“As F. Scott Fitzgerald famously noted, different from you and me. What is more relevant to our times, though, is that the rich of today are also different from the rich of yesterday. Our light-speed, globally connected economy has led to the rise of a new super-elite that consists, to a notable degree, of first- and second-generation wealth. Its members are hardworking, highly educated, jet-setting meritocrats who feel they are the deserving winners of a tough, worldwide economic competition—and many of them, as a result, have an ambivalent attitude toward those of us who didn’t succeed so spectacularly. Perhaps most noteworthy, they are becoming a transglobal community of peers who have more in common with one another than with their countrymen back home. Whether they maintain primary residences in New York or Hong Kong, Moscow or Mumbai, today’s super-rich are increasingly a nation unto themselves.”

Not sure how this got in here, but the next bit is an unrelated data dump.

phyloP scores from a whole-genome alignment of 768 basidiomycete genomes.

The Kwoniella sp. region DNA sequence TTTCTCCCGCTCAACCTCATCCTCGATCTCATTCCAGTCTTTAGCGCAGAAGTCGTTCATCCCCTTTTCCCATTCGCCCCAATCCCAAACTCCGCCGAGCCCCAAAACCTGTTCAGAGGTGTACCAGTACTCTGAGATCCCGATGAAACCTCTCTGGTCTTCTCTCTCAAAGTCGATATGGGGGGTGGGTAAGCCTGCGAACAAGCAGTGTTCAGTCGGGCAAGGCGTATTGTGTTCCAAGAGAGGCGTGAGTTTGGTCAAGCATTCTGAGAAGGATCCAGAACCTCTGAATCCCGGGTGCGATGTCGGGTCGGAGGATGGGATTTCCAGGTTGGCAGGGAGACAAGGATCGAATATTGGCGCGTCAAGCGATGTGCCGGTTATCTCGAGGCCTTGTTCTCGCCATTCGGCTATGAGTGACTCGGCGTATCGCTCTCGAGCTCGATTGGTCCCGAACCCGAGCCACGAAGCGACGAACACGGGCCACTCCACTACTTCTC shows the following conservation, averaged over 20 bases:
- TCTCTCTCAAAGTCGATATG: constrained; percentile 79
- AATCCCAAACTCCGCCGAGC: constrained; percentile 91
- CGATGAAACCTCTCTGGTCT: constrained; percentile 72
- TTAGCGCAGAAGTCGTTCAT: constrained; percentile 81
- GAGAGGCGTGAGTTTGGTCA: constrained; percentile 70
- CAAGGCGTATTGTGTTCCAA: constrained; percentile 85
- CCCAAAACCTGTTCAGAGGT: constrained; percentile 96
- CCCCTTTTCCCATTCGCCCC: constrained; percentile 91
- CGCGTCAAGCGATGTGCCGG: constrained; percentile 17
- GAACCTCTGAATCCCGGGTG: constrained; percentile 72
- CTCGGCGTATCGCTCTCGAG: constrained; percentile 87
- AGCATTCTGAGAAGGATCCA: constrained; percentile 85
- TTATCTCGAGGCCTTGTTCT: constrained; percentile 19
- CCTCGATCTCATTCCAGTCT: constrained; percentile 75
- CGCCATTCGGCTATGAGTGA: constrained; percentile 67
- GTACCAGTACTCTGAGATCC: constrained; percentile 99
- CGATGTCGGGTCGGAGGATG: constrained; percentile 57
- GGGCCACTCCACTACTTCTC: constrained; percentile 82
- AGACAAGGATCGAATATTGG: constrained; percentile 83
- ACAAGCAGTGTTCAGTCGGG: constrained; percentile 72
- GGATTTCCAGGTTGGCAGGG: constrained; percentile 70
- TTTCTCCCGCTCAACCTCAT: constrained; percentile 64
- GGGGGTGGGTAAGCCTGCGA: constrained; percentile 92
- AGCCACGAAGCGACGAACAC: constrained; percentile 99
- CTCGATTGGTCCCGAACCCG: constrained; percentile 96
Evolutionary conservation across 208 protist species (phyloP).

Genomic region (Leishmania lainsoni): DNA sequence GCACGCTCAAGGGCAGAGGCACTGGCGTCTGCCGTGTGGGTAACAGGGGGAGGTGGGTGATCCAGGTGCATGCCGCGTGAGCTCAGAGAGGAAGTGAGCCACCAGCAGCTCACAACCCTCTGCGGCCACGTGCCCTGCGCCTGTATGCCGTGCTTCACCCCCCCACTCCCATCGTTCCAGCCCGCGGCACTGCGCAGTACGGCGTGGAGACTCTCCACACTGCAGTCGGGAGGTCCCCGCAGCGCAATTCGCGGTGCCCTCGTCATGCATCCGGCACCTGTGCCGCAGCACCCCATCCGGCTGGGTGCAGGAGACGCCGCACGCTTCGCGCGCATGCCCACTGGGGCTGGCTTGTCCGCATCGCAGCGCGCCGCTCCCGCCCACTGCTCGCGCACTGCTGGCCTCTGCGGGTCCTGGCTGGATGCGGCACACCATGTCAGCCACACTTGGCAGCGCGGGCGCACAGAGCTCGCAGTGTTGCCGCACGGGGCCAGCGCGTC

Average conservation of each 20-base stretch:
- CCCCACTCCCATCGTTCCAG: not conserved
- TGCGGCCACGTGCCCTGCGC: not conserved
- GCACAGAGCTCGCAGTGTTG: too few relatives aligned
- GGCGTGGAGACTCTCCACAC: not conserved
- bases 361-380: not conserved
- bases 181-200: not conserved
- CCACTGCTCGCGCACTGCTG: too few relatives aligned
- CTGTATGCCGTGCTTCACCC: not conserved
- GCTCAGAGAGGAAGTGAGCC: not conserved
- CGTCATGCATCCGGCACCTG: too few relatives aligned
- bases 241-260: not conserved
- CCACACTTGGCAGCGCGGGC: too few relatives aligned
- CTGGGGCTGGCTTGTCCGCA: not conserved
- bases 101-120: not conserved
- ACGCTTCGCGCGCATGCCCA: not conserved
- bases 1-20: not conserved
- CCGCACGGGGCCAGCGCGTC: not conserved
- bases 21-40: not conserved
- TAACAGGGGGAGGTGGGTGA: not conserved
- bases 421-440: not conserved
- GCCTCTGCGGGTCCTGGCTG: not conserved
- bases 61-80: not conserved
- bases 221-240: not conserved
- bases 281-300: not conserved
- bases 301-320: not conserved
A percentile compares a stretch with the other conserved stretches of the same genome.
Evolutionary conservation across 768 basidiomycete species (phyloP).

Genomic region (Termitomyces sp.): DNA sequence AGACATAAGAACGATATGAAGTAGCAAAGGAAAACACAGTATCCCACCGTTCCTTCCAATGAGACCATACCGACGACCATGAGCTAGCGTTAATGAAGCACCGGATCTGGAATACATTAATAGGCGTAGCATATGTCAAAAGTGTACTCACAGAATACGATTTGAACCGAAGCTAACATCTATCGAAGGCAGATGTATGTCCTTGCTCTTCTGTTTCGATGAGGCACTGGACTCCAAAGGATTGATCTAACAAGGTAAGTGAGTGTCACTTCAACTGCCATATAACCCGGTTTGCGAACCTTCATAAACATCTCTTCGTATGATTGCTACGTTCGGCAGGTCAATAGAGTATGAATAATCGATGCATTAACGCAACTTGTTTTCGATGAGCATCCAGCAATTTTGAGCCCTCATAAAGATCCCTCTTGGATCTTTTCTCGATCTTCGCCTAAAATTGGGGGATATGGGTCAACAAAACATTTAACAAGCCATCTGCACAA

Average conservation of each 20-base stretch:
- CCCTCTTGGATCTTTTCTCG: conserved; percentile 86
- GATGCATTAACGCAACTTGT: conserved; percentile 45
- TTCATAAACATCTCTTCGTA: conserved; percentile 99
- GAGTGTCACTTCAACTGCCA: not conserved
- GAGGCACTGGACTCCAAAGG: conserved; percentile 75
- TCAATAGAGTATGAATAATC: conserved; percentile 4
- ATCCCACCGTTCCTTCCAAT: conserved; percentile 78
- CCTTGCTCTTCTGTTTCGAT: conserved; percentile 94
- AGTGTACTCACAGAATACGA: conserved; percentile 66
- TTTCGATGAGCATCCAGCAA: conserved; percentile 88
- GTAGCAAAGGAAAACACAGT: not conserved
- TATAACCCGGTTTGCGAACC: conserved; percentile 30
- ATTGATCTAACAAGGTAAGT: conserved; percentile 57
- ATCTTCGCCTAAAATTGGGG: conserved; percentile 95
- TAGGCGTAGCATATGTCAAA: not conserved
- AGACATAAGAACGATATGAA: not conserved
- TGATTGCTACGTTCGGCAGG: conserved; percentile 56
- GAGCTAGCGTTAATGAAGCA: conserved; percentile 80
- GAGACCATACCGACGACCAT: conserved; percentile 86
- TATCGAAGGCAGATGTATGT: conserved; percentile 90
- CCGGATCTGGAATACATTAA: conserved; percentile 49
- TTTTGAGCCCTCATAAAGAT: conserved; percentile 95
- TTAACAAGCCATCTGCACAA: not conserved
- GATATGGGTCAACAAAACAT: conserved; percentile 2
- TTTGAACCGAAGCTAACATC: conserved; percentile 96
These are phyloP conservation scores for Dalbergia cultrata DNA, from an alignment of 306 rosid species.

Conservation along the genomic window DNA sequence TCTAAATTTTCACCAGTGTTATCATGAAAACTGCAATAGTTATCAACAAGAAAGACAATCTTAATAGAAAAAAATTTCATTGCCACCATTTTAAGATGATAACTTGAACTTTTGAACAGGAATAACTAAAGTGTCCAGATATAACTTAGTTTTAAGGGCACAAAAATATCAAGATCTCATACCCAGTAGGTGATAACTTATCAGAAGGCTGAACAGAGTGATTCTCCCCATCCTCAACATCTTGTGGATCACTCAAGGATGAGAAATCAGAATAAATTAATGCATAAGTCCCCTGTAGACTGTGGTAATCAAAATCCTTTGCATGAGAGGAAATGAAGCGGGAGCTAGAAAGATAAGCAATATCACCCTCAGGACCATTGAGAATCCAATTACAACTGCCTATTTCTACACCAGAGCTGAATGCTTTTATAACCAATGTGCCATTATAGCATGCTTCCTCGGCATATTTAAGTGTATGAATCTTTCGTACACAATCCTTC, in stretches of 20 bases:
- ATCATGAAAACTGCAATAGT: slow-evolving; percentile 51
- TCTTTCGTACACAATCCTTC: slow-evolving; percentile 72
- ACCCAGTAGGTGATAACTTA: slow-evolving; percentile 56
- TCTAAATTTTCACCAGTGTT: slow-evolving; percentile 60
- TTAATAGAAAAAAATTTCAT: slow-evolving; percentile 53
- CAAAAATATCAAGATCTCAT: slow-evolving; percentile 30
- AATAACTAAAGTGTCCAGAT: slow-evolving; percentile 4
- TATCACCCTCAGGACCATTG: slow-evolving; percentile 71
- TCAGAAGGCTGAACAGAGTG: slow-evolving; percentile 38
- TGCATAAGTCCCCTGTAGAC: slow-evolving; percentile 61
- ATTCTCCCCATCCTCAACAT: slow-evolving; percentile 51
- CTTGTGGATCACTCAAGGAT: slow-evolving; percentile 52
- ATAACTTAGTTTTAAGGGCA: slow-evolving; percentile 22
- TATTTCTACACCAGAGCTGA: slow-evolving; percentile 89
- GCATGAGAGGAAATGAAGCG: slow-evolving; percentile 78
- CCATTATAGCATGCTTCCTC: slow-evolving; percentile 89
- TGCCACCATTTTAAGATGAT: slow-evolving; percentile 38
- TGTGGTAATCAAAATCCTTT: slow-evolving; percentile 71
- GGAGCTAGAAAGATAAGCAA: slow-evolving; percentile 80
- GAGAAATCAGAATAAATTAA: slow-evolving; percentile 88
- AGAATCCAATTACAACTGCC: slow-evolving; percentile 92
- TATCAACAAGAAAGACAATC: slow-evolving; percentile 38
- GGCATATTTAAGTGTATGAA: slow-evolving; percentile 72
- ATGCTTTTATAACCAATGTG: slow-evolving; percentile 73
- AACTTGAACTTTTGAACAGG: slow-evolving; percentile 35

Since World War 2, the world has become immensely more wealthy, but that wealth has not been evenly distributed. In the first world, top industrialists and financiers have benefited the most, while in the third world, those with access to modern communication technology have far outpaced their countrymen. Even in the depths of the economic crises, these new rich have continued to become richer, even as others have stagnated or fallen behind. With money comes power, but the new plutocracy does not care about nations or class or origins. What they value are ideas and innovation, and some of them care deeply about social issues. Bill Gates, George Soros, and Warren Buffett, to give some examples, have donated billions of dollars to cure diseases, extend freedom, and improve access to the technologies that are a prerequisite for becoming a member of this new class. This combination of wealth and activism is necessary for us to Prevail in the future. The alternative is unimaginably worse.